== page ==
JOBS are under threat at a village’s biggest visitor attraction as a direct result of the coronavirus pandemic.

The National Trust for Scotland (NTS) says three of the five NTS jobs at Geilston Garden in Cardross are under threat as the charity grapples with an estimated £28 million drop in income because of the lockdown restrictions.

In addition, 19 of the 26 posts at the Hill House in Helensburgh are at risk of redundancy.

As part of a range of emergency measures 429 members of staff – out of a total workforce of 751 people – have been told their roles could be made redundant.

The trust also says it will try to sell “non-heritage” land and property and will ask for help from the Scottish Government and other grant-giving bodies.

But the charity has warned that if the emergency measures outlined this week aren’t enough to make the trust viable again, it “can’t give any assurances” about the future of any of its properties.

The trust says that as well as losing out on an estimated £28 million in income this year, even if current restrictions are relaxed, it expects to lose £46m on investments as a result of stock market conditions.

A spokesman for the NTS said: “Both the Hill House and Geilston are on the list of properties we hope to re-open this year if the restrictions are relaxed.

“The emergency measures are intended to ensure we can remain a going concern and weather the likely economic downturn that will follow the pandemic.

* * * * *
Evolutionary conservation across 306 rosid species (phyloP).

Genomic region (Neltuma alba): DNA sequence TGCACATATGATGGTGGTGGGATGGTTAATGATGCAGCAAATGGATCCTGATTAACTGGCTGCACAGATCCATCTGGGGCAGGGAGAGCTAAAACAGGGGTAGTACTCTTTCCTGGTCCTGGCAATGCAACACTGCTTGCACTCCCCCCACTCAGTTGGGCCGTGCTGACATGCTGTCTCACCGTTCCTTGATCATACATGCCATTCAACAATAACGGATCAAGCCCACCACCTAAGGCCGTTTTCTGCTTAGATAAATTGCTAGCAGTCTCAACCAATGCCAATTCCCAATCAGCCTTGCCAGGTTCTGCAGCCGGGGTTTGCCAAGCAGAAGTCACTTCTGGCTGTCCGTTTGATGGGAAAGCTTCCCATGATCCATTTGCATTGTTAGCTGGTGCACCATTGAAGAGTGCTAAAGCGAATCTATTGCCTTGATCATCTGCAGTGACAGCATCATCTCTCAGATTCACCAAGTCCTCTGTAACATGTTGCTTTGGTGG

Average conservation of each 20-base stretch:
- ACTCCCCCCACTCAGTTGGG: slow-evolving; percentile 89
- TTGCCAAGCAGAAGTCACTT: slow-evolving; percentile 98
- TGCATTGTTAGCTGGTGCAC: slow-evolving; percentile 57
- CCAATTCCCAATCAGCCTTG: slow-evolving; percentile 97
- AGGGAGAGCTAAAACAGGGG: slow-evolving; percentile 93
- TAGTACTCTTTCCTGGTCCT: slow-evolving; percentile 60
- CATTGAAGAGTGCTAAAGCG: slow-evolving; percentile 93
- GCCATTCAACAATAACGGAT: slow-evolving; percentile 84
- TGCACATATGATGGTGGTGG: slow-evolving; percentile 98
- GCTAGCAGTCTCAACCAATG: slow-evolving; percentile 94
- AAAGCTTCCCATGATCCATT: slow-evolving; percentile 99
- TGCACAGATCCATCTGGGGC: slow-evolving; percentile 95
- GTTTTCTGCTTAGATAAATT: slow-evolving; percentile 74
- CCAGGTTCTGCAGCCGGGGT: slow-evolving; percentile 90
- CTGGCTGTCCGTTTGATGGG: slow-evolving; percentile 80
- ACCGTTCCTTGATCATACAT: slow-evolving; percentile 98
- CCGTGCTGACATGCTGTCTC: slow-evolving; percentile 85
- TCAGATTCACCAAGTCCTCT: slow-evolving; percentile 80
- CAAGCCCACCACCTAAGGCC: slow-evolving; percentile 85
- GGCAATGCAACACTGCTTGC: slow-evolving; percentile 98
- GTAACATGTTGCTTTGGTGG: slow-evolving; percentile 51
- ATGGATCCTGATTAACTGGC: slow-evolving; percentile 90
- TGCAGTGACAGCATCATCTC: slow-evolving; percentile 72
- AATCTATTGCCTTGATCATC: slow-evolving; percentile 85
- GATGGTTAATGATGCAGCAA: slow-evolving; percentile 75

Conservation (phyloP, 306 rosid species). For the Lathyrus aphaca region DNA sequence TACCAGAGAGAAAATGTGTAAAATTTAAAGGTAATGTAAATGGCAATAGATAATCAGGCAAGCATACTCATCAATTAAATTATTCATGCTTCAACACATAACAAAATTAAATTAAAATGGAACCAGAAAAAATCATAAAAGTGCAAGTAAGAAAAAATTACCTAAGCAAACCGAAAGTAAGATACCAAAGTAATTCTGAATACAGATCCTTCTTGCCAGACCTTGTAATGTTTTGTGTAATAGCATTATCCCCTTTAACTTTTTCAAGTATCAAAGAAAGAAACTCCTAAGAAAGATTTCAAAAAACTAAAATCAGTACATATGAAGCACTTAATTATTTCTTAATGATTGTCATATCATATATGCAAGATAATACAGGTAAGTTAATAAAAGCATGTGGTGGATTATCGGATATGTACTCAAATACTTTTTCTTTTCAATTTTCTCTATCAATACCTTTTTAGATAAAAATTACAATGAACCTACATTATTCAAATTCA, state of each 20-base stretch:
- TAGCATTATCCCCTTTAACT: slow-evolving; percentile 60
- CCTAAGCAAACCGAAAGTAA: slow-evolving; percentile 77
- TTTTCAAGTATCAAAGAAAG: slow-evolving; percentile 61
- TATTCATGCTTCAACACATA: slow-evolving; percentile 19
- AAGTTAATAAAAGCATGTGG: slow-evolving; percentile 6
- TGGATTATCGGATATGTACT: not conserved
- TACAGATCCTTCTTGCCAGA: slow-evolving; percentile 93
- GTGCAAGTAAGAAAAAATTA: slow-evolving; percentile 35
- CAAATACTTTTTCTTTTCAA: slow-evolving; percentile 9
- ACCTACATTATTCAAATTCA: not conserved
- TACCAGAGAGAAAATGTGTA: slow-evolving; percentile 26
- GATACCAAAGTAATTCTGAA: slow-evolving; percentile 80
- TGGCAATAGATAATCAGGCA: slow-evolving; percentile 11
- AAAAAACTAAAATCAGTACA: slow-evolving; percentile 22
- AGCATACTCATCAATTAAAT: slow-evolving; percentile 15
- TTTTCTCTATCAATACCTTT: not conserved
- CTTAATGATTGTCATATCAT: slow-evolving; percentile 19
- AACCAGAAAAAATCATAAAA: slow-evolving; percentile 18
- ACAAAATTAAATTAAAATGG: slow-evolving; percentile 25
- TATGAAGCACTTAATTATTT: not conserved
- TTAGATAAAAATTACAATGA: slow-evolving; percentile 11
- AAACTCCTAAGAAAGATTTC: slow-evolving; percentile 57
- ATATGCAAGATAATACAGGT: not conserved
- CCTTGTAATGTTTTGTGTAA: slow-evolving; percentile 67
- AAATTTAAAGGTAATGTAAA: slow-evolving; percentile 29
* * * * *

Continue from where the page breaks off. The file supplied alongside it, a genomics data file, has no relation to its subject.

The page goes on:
“If we don’t succeed we can’t give any assurances about the future of any of the properties in our care.”

At Geilston Garden, the trust had expected to bring in £40,323 during the 12 months from March 1, with £12,529 of that in the three months to May 31.

Dumbarton’s MSP, Jackie Baillie, said: “The threat that this poses to both our cherished Hill House and Geilston Gardens will come as a huge disappointment to local people and to the many visitors that the attractions have each year.

“I hope that the National Trust receives the help that it needs to survive this period and that jobs can be saved. Any reduction would have such a negative impact on our local area, both economically and culturally.”

Geilston’s long-term prospects have been in doubt for some time – the NTS announced in June 2017 that it was “considering the future” of the Cardross attraction because of falling income and visitor numbers, though in November the Trust said the garden would reopen in 2020 while it continued to explore ways of making the property viable in the longer term.

Reacting to this week’s news, Allison Hillis, chair of the Friends of Geilston, which was set up to fight any moves by the NTS to close the attraction, said: “The Friends have every sympathy for the NTS staff facing redundancy at this difficult time.

“We are concerned about the garden’s future but Geilston and other gardens are a precious asset which the NTS should be looking to open as soon as possible.

“It should be relatively easy to maintain social distancing, especially when outdoor spaces are safer than indoor spaces."